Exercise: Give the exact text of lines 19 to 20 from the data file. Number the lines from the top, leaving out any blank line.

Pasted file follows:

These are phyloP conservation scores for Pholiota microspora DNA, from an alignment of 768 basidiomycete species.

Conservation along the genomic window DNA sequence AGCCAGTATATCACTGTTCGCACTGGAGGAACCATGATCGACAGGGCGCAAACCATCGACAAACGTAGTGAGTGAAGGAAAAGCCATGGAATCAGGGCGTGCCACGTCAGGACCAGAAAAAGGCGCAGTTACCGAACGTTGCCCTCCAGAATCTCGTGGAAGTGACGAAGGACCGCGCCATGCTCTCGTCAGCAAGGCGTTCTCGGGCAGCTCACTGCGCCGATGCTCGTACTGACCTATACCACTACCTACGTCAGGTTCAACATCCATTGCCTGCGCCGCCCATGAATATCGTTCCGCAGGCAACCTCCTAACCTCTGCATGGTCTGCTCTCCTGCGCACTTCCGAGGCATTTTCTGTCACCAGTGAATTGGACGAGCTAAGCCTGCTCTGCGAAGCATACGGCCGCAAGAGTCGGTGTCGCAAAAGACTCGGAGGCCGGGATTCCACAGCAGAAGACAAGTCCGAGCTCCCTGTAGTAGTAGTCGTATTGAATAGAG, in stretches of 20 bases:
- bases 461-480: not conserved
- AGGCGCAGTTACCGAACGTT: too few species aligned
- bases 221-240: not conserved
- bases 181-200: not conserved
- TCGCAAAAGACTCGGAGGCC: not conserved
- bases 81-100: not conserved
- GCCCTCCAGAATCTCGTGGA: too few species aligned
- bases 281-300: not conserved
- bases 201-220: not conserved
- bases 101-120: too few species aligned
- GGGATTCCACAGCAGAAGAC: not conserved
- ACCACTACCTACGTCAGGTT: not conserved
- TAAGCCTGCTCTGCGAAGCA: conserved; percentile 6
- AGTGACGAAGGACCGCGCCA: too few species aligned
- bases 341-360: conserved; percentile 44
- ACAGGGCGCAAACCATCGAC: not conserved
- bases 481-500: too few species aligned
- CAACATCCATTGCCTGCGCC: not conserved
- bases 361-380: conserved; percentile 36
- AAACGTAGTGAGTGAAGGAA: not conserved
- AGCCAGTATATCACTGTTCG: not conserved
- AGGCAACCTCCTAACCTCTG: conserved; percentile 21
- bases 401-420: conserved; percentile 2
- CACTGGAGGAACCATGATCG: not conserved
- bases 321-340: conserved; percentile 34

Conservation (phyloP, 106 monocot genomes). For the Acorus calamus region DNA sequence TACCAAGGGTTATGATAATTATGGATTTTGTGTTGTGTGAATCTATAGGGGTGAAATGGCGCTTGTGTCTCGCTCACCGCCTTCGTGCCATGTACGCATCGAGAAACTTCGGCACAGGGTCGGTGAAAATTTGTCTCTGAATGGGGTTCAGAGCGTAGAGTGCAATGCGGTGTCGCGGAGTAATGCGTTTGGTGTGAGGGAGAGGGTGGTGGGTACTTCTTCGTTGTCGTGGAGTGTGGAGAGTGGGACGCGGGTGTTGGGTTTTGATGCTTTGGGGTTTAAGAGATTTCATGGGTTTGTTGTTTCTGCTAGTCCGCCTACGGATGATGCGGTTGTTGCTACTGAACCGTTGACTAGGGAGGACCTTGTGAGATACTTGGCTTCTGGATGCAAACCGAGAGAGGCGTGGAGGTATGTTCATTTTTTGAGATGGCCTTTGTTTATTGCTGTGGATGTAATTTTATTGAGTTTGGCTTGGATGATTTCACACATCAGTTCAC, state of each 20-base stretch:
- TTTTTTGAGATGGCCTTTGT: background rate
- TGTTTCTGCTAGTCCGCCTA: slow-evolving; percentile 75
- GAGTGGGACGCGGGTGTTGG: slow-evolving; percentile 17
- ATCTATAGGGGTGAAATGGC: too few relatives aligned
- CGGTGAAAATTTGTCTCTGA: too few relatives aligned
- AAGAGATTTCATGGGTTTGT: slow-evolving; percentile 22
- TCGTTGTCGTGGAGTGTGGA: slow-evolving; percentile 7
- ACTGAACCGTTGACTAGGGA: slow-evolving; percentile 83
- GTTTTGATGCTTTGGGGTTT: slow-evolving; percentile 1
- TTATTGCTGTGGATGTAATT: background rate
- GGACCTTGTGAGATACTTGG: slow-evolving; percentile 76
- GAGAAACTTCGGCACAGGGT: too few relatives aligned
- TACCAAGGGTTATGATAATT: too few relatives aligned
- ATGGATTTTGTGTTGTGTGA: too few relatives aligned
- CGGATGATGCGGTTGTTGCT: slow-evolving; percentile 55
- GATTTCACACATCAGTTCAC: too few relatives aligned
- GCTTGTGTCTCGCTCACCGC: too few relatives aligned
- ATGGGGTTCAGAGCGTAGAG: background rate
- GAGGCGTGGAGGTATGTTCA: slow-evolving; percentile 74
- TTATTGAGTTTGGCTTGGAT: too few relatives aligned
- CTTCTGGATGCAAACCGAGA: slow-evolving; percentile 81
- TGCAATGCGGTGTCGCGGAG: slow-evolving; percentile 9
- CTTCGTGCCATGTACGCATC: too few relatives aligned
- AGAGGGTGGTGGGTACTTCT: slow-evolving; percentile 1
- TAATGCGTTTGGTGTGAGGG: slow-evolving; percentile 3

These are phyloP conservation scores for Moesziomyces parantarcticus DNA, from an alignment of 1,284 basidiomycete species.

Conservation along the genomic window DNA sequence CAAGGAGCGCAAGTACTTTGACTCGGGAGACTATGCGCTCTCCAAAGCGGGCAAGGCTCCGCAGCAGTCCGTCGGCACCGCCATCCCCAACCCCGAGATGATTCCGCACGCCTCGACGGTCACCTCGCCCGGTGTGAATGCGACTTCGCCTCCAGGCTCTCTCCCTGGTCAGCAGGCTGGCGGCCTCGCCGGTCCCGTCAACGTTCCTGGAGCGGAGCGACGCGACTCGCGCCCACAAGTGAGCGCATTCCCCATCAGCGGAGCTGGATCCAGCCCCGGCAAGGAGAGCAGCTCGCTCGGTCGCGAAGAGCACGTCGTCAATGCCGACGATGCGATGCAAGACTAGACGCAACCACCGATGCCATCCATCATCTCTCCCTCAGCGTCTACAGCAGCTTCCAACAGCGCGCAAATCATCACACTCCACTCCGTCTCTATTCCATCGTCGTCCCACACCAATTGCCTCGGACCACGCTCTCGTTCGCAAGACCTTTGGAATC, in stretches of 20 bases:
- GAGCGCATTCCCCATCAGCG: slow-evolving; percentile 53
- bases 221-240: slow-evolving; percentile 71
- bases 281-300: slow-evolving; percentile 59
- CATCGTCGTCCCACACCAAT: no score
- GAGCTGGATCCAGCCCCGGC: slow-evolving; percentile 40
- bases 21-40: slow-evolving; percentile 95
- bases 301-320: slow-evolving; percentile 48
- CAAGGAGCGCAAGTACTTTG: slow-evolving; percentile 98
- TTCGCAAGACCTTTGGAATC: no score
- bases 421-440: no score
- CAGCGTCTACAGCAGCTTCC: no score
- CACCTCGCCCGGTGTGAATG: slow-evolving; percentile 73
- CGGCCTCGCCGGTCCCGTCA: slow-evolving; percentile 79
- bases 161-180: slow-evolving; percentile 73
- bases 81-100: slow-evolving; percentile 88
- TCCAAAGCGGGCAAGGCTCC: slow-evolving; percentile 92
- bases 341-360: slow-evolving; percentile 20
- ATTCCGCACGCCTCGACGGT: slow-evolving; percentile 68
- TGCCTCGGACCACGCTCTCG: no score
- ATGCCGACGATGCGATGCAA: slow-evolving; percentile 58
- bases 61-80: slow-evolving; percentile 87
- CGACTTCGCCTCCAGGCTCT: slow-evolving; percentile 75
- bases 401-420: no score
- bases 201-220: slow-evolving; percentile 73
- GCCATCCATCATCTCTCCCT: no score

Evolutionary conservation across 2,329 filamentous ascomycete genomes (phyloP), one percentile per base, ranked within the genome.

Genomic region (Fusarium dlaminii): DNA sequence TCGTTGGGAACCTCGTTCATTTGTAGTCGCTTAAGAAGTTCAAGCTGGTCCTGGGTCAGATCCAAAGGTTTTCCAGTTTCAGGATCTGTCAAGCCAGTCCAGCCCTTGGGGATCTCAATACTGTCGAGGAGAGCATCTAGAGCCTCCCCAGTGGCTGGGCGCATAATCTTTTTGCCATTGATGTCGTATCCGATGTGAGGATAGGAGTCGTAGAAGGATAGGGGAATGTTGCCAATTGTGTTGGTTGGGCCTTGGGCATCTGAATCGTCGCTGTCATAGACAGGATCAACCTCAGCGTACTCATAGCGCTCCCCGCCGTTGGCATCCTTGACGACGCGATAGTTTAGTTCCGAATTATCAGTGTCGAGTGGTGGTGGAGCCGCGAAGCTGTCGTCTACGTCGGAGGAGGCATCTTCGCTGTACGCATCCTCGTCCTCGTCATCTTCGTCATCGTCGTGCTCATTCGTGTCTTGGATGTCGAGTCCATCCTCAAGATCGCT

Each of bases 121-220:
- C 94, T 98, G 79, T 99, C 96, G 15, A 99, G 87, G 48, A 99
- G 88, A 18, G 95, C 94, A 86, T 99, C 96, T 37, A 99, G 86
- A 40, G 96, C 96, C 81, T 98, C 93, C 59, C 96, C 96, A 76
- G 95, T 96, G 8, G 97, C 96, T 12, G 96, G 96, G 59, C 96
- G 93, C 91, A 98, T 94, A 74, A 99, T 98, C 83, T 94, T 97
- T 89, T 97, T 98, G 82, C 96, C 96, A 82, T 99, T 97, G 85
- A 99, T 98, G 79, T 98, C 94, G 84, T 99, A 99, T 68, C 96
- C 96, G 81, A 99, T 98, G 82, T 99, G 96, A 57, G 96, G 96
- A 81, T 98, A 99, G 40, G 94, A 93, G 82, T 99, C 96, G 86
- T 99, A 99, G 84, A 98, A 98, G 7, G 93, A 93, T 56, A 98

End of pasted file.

- bases 481-500: too few species aligned
- CAACATCCATTGCCTGCGCC: not conserved